• promote your accomplishments
  • present in meetings etc.
  • write
  • speak on panels, conferences

Pitfalls: “Are men smarter than women? No, but they sure think they are.” Women underestimate their own candlepower while men overestimate theirs (2008, Newsweek). Male job candidates are not shy to claim expertise they may not necessarily have! It’s not about paper qualifications, it’s about owning and making visible the achievements you already have.

4. Resources Influence:– the ability to attract and deploy resources you need to do your job well.

e.g. budget

Ways to increase resources influence:

  • become a strong negotiator – know how to ask for and get what you need
  • learn matrixed management
  • cross-train others in your area
  • gain visibility for the importance of your work and the effort it takes
  • suggest special projects as developmental opportunities for others

3. Informational influence: being an informational powerhouse, who keeps finger on the pulse on business, personnel and organizational issues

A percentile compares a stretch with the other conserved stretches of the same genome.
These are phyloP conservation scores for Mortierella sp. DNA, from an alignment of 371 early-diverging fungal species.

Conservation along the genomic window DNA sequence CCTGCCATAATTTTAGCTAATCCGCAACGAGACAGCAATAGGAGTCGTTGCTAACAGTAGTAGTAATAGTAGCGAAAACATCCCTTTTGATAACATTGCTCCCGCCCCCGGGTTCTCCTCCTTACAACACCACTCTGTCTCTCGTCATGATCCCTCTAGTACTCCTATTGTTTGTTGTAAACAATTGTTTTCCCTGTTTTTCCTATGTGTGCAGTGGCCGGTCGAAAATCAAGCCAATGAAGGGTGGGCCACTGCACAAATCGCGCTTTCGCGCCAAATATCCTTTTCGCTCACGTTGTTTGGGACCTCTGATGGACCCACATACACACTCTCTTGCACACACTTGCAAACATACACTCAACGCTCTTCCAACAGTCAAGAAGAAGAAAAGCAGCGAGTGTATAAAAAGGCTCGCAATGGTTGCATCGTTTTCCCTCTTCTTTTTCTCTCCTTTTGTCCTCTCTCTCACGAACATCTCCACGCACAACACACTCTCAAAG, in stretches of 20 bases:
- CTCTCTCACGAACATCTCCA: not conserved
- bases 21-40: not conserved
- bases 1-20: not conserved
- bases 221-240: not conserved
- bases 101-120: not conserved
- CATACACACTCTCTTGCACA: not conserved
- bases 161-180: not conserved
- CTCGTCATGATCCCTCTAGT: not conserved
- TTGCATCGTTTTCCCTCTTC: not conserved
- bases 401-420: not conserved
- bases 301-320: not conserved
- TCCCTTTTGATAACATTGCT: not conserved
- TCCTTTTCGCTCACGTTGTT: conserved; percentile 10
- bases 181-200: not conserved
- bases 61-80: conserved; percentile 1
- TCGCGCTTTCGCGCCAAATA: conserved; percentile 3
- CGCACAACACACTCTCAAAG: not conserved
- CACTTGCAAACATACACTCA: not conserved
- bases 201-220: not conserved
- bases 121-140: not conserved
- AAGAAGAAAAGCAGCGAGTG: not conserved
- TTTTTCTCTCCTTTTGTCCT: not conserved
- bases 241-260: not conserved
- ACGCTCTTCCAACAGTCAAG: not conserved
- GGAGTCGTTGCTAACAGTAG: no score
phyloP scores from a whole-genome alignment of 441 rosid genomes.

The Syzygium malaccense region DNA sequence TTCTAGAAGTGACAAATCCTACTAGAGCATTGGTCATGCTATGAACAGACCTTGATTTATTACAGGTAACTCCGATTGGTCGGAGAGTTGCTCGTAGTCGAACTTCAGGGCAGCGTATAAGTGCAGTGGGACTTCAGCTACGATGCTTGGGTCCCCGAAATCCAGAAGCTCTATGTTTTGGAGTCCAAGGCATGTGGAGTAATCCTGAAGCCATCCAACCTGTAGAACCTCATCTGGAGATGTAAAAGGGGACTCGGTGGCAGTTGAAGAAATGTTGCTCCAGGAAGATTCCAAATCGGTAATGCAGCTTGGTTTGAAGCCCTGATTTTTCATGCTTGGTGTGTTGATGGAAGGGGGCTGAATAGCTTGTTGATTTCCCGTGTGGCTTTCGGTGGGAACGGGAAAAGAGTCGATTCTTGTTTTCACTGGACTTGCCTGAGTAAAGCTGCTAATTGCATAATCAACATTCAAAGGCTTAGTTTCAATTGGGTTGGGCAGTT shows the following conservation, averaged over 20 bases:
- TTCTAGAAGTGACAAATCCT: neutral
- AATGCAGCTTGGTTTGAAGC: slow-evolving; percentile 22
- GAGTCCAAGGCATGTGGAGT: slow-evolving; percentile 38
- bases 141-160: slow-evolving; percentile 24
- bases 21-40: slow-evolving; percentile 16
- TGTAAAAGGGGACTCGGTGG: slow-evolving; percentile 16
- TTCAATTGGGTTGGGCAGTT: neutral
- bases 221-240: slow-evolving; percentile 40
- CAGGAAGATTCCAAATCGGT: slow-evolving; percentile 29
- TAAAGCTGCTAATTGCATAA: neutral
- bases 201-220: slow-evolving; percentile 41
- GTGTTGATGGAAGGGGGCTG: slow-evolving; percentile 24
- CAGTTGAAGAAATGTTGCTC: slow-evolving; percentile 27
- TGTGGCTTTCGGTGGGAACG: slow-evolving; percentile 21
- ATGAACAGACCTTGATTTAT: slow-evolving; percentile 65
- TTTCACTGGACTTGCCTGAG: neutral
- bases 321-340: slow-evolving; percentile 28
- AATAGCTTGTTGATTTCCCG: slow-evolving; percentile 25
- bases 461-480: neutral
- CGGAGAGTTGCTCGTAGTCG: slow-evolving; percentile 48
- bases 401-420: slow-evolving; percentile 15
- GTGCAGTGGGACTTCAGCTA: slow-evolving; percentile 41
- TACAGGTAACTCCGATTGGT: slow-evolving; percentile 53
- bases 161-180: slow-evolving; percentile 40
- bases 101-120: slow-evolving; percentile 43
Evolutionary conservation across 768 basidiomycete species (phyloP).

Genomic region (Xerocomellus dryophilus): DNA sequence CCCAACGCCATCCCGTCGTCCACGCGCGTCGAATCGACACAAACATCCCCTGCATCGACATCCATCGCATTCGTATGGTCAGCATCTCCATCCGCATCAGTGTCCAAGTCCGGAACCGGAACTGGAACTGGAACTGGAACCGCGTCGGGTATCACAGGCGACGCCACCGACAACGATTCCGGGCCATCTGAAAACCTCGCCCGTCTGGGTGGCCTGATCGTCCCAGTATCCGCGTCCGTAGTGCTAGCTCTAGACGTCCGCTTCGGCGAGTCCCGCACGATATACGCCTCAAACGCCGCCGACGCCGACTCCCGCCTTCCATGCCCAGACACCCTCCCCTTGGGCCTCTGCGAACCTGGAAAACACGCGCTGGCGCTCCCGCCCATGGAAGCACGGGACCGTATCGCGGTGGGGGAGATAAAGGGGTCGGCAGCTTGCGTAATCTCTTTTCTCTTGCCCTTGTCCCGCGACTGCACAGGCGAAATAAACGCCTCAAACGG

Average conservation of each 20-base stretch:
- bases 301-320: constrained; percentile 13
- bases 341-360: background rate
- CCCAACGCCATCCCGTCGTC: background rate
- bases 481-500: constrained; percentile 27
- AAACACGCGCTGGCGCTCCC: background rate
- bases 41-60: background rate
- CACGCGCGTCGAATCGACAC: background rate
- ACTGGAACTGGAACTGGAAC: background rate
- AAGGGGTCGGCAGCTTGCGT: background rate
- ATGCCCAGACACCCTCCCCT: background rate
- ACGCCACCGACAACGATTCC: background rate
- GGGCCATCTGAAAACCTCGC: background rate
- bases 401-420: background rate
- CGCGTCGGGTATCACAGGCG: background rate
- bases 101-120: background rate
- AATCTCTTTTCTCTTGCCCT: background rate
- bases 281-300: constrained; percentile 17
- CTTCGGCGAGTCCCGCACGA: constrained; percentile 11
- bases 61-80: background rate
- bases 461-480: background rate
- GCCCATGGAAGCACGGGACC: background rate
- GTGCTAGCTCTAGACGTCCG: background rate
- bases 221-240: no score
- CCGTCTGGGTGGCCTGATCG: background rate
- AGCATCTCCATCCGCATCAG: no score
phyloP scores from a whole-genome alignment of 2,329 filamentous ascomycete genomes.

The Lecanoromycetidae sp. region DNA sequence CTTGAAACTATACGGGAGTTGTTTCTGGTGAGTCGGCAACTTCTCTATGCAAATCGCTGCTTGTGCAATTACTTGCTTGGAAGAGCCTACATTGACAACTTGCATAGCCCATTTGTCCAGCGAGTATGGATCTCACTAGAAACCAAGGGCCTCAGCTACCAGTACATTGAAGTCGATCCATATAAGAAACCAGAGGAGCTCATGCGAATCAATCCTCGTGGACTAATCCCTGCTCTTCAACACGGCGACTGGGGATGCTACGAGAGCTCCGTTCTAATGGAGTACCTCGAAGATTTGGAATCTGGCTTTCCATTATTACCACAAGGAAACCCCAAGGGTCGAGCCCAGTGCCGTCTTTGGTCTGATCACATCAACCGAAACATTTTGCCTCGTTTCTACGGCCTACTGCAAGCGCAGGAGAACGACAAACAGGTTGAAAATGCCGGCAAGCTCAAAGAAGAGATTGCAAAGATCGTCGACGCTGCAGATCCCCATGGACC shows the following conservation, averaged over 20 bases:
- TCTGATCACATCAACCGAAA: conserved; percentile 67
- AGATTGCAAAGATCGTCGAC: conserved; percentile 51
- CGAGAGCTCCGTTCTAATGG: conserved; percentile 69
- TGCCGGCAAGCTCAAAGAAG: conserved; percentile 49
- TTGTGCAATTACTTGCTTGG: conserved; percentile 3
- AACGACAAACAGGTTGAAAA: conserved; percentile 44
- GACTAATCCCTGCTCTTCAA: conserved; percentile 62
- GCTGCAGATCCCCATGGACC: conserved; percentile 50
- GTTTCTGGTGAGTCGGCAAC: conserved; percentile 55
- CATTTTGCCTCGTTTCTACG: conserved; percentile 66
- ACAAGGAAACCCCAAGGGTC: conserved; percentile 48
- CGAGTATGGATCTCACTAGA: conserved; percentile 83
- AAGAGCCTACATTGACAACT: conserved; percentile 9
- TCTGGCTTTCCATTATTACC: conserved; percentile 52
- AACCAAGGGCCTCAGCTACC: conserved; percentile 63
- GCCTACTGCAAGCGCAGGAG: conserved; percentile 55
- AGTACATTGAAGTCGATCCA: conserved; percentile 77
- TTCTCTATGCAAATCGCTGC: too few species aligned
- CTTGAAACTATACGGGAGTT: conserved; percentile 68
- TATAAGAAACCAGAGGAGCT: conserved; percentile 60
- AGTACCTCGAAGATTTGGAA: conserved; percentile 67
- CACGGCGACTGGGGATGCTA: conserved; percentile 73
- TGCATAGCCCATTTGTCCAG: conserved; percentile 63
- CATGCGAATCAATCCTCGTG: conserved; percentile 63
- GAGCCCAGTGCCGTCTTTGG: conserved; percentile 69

Know the above, know who the other informational powerhouses are. Walk around and gossip, but filter useful info from noise. Seek out info about changes before they occur, e.g. new projects, opportunities, resource allocations, budget, long-range plans.

2. Direct influence aka coercive

Being firm,professional and direct when someone’s behavior is detrimental to team or org (1% rule) – when something really important is at stake. But also share a vision of what would be possible for them if they changed their behavior – show that you care.

Tips: be firm, fair, professional, direct and concise with tough news
explain what was unacceptable and why
focus on a positive vision for the future

1. Relationships influence: that which comes when you know who the key people are in your organization (and other areas of life), when you reach out to them and build authentic, trusting relationships and an influential network.

The most importnat thing you will build in your career is your network, aka your sphere of influence.

McKinsey leadership project – What drives and sustains successful female leaders? Connecting.

Think about:

Which sources of influence are you most strong in?
Which do you intend to strengthen?